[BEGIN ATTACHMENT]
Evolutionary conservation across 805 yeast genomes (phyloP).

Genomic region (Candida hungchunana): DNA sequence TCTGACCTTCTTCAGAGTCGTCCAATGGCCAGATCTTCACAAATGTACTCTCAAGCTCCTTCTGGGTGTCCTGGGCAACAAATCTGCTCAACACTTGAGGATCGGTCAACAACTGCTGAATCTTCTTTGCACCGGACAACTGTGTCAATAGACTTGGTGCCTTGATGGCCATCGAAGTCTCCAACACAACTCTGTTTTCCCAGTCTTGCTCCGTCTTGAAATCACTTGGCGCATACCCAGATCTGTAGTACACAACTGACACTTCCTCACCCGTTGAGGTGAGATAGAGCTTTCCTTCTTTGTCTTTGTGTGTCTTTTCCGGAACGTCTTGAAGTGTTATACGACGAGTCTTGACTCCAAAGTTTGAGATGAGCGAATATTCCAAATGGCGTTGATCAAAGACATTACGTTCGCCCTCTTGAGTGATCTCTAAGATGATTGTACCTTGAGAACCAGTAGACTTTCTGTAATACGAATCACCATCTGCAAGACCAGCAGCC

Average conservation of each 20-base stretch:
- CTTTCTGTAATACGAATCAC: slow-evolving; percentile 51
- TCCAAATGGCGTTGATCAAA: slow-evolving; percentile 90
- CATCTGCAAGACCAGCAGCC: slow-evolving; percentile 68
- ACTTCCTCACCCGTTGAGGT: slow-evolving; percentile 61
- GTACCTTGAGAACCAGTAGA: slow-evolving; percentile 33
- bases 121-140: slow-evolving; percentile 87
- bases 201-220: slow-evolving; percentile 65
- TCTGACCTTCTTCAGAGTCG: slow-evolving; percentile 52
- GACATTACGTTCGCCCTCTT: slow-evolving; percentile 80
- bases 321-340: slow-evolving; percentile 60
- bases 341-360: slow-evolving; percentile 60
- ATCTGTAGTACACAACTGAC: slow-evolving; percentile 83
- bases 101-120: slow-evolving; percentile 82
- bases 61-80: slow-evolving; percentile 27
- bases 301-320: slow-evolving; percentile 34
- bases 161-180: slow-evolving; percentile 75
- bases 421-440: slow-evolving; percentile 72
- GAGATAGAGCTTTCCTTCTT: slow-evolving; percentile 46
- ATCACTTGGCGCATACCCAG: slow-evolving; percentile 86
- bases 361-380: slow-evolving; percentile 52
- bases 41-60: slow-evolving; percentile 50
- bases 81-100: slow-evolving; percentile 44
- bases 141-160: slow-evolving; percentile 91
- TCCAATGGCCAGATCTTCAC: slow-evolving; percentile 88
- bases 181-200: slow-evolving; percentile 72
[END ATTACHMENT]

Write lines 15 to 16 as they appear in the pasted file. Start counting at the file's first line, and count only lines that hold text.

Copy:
- ATCTGTAGTACACAACTGAC: slow-evolving; percentile 83
- bases 101-120: slow-evolving; percentile 82